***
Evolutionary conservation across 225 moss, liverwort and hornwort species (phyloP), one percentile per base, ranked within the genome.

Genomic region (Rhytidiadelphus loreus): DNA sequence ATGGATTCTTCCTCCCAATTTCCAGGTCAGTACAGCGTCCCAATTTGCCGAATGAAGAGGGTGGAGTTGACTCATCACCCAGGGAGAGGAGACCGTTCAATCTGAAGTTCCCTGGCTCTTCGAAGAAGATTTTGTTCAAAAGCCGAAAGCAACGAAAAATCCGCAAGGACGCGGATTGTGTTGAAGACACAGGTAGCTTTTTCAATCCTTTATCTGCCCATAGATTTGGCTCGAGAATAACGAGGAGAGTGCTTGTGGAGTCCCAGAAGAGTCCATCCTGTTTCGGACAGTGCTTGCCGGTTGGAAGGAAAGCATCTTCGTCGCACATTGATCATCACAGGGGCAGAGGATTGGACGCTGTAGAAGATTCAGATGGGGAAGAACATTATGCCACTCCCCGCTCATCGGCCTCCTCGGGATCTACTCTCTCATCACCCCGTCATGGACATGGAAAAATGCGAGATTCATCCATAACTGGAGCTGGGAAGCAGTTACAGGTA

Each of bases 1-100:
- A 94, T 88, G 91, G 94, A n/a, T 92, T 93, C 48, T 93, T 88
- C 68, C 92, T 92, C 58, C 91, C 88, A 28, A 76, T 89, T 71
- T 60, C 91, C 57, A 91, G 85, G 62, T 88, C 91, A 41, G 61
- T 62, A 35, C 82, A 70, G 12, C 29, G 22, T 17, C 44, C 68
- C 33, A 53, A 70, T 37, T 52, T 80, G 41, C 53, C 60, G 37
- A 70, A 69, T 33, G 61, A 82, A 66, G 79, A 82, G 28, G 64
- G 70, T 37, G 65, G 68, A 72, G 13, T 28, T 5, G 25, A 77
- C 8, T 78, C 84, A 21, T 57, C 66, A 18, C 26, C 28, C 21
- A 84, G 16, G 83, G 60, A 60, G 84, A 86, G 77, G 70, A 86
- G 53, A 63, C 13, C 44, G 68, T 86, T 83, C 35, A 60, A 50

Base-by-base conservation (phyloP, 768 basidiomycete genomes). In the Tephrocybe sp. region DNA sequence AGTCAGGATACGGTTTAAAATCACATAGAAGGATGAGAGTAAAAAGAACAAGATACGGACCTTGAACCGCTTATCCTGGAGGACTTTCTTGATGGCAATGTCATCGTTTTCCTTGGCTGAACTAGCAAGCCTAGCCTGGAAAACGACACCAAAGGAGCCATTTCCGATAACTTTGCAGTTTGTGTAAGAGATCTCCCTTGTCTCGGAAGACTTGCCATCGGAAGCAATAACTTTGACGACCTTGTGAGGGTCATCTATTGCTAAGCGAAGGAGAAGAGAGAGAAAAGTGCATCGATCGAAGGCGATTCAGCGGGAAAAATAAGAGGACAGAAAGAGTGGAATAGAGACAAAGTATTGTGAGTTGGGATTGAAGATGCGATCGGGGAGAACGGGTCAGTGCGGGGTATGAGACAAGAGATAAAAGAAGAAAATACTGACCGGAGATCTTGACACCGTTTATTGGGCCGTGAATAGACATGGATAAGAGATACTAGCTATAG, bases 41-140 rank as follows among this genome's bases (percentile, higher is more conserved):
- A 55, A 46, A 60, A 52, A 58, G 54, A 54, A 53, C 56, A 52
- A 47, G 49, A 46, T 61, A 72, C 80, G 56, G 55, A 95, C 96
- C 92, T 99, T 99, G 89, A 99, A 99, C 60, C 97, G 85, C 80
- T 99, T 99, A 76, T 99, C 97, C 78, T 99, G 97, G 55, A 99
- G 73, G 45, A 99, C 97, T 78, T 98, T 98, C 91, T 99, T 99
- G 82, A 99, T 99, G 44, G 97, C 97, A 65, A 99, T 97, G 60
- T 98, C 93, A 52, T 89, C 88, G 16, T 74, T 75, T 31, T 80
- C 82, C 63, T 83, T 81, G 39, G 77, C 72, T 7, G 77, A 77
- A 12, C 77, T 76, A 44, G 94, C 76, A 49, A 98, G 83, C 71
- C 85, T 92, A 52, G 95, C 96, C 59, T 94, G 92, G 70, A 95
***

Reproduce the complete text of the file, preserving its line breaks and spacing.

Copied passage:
Evolutionary conservation across 225 moss, liverwort and hornwort species (phyloP), one percentile per base, ranked within the genome.

Genomic region (Rhytidiadelphus loreus): DNA sequence ATGGATTCTTCCTCCCAATTTCCAGGTCAGTACAGCGTCCCAATTTGCCGAATGAAGAGGGTGGAGTTGACTCATCACCCAGGGAGAGGAGACCGTTCAATCTGAAGTTCCCTGGCTCTTCGAAGAAGATTTTGTTCAAAAGCCGAAAGCAACGAAAAATCCGCAAGGACGCGGATTGTGTTGAAGACACAGGTAGCTTTTTCAATCCTTTATCTGCCCATAGATTTGGCTCGAGAATAACGAGGAGAGTGCTTGTGGAGTCCCAGAAGAGTCCATCCTGTTTCGGACAGTGCTTGCCGGTTGGAAGGAAAGCATCTTCGTCGCACATTGATCATCACAGGGGCAGAGGATTGGACGCTGTAGAAGATTCAGATGGGGAAGAACATTATGCCACTCCCCGCTCATCGGCCTCCTCGGGATCTACTCTCTCATCACCCCGTCATGGACATGGAAAAATGCGAGATTCATCCATAACTGGAGCTGGGAAGCAGTTACAGGTA

Each of bases 1-100:
- A 94, T 88, G 91, G 94, A n/a, T 92, T 93, C 48, T 93, T 88
- C 68, C 92, T 92, C 58, C 91, C 88, A 28, A 76, T 89, T 71
- T 60, C 91, C 57, A 91, G 85, G 62, T 88, C 91, A 41, G 61
- T 62, A 35, C 82, A 70, G 12, C 29, G 22, T 17, C 44, C 68
- C 33, A 53, A 70, T 37, T 52, T 80, G 41, C 53, C 60, G 37
- A 70, A 69, T 33, G 61, A 82, A 66, G 79, A 82, G 28, G 64
- G 70, T 37, G 65, G 68, A 72, G 13, T 28, T 5, G 25, A 77
- C 8, T 78, C 84, A 21, T 57, C 66, A 18, C 26, C 28, C 21
- A 84, G 16, G 83, G 60, A 60, G 84, A 86, G 77, G 70, A 86
- G 53, A 63, C 13, C 44, G 68, T 86, T 83, C 35, A 60, A 50

Base-by-base conservation (phyloP, 768 basidiomycete genomes). In the Tephrocybe sp. region DNA sequence AGTCAGGATACGGTTTAAAATCACATAGAAGGATGAGAGTAAAAAGAACAAGATACGGACCTTGAACCGCTTATCCTGGAGGACTTTCTTGATGGCAATGTCATCGTTTTCCTTGGCTGAACTAGCAAGCCTAGCCTGGAAAACGACACCAAAGGAGCCATTTCCGATAACTTTGCAGTTTGTGTAAGAGATCTCCCTTGTCTCGGAAGACTTGCCATCGGAAGCAATAACTTTGACGACCTTGTGAGGGTCATCTATTGCTAAGCGAAGGAGAAGAGAGAGAAAAGTGCATCGATCGAAGGCGATTCAGCGGGAAAAATAAGAGGACAGAAAGAGTGGAATAGAGACAAAGTATTGTGAGTTGGGATTGAAGATGCGATCGGGGAGAACGGGTCAGTGCGGGGTATGAGACAAGAGATAAAAGAAGAAAATACTGACCGGAGATCTTGACACCGTTTATTGGGCCGTGAATAGACATGGATAAGAGATACTAGCTATAG, bases 41-140 rank as follows among this genome's bases (percentile, higher is more conserved):
- A 55, A 46, A 60, A 52, A 58, G 54, A 54, A 53, C 56, A 52
- A 47, G 49, A 46, T 61, A 72, C 80, G 56, G 55, A 95, C 96
- C 92, T 99, T 99, G 89, A 99, A 99, C 60, C 97, G 85, C 80
- T 99, T 99, A 76, T 99, C 97, C 78, T 99, G 97, G 55, A 99
- G 73, G 45, A 99, C 97, T 78, T 98, T 98, C 91, T 99, T 99
- G 82, A 99, T 99, G 44, G 97, C 97, A 65, A 99, T 97, G 60
- T 98, C 93, A 52, T 89, C 88, G 16, T 74, T 75, T 31, T 80
- C 82, C 63, T 83, T 81, G 39, G 77, C 72, T 7, G 77, A 77
- A 12, C 77, T 76, A 44, G 94, C 76, A 49, A 98, G 83, C 71
- C 85, T 92, A 52, G 95, C 96, C 59, T 94, G 92, G 70, A 95